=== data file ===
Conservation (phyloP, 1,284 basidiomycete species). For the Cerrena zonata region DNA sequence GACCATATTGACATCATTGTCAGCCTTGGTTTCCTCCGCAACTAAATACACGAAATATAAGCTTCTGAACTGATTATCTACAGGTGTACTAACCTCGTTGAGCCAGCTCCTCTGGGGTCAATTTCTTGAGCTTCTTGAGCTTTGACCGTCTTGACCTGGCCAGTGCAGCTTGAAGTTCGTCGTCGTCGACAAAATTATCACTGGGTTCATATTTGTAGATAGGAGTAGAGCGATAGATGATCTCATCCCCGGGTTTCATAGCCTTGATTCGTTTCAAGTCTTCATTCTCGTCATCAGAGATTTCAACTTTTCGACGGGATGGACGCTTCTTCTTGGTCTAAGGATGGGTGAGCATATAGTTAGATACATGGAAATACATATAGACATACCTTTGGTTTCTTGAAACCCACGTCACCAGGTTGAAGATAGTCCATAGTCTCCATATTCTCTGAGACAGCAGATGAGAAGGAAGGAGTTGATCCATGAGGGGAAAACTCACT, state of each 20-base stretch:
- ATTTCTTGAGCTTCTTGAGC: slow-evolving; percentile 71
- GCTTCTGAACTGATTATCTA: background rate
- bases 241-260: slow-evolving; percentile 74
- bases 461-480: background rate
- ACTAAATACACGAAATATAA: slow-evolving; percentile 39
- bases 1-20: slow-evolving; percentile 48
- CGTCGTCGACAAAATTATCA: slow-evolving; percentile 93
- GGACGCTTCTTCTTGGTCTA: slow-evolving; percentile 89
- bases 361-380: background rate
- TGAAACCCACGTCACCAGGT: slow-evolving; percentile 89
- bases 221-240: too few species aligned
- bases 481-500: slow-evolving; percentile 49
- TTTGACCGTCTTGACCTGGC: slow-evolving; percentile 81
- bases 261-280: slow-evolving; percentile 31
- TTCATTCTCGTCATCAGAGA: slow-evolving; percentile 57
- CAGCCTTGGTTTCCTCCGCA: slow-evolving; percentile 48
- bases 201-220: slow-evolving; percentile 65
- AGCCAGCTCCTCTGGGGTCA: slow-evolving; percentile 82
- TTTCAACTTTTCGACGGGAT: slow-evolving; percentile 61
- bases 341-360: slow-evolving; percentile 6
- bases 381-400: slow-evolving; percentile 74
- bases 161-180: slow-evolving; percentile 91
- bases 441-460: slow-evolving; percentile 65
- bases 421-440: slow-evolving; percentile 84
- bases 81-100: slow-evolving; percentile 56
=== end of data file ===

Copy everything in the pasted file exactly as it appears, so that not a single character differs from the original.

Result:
Conservation (phyloP, 1,284 basidiomycete species). For the Cerrena zonata region DNA sequence GACCATATTGACATCATTGTCAGCCTTGGTTTCCTCCGCAACTAAATACACGAAATATAAGCTTCTGAACTGATTATCTACAGGTGTACTAACCTCGTTGAGCCAGCTCCTCTGGGGTCAATTTCTTGAGCTTCTTGAGCTTTGACCGTCTTGACCTGGCCAGTGCAGCTTGAAGTTCGTCGTCGTCGACAAAATTATCACTGGGTTCATATTTGTAGATAGGAGTAGAGCGATAGATGATCTCATCCCCGGGTTTCATAGCCTTGATTCGTTTCAAGTCTTCATTCTCGTCATCAGAGATTTCAACTTTTCGACGGGATGGACGCTTCTTCTTGGTCTAAGGATGGGTGAGCATATAGTTAGATACATGGAAATACATATAGACATACCTTTGGTTTCTTGAAACCCACGTCACCAGGTTGAAGATAGTCCATAGTCTCCATATTCTCTGAGACAGCAGATGAGAAGGAAGGAGTTGATCCATGAGGGGAAAACTCACT, state of each 20-base stretch:
- ATTTCTTGAGCTTCTTGAGC: slow-evolving; percentile 71
- GCTTCTGAACTGATTATCTA: background rate
- bases 241-260: slow-evolving; percentile 74
- bases 461-480: background rate
- ACTAAATACACGAAATATAA: slow-evolving; percentile 39
- bases 1-20: slow-evolving; percentile 48
- CGTCGTCGACAAAATTATCA: slow-evolving; percentile 93
- GGACGCTTCTTCTTGGTCTA: slow-evolving; percentile 89
- bases 361-380: background rate
- TGAAACCCACGTCACCAGGT: slow-evolving; percentile 89
- bases 221-240: too few species aligned
- bases 481-500: slow-evolving; percentile 49
- TTTGACCGTCTTGACCTGGC: slow-evolving; percentile 81
- bases 261-280: slow-evolving; percentile 31
- TTCATTCTCGTCATCAGAGA: slow-evolving; percentile 57
- CAGCCTTGGTTTCCTCCGCA: slow-evolving; percentile 48
- bases 201-220: slow-evolving; percentile 65
- AGCCAGCTCCTCTGGGGTCA: slow-evolving; percentile 82
- TTTCAACTTTTCGACGGGAT: slow-evolving; percentile 61
- bases 341-360: slow-evolving; percentile 6
- bases 381-400: slow-evolving; percentile 74
- bases 161-180: slow-evolving; percentile 91
- bases 441-460: slow-evolving; percentile 65
- bases 421-440: slow-evolving; percentile 84
- bases 81-100: slow-evolving; percentile 56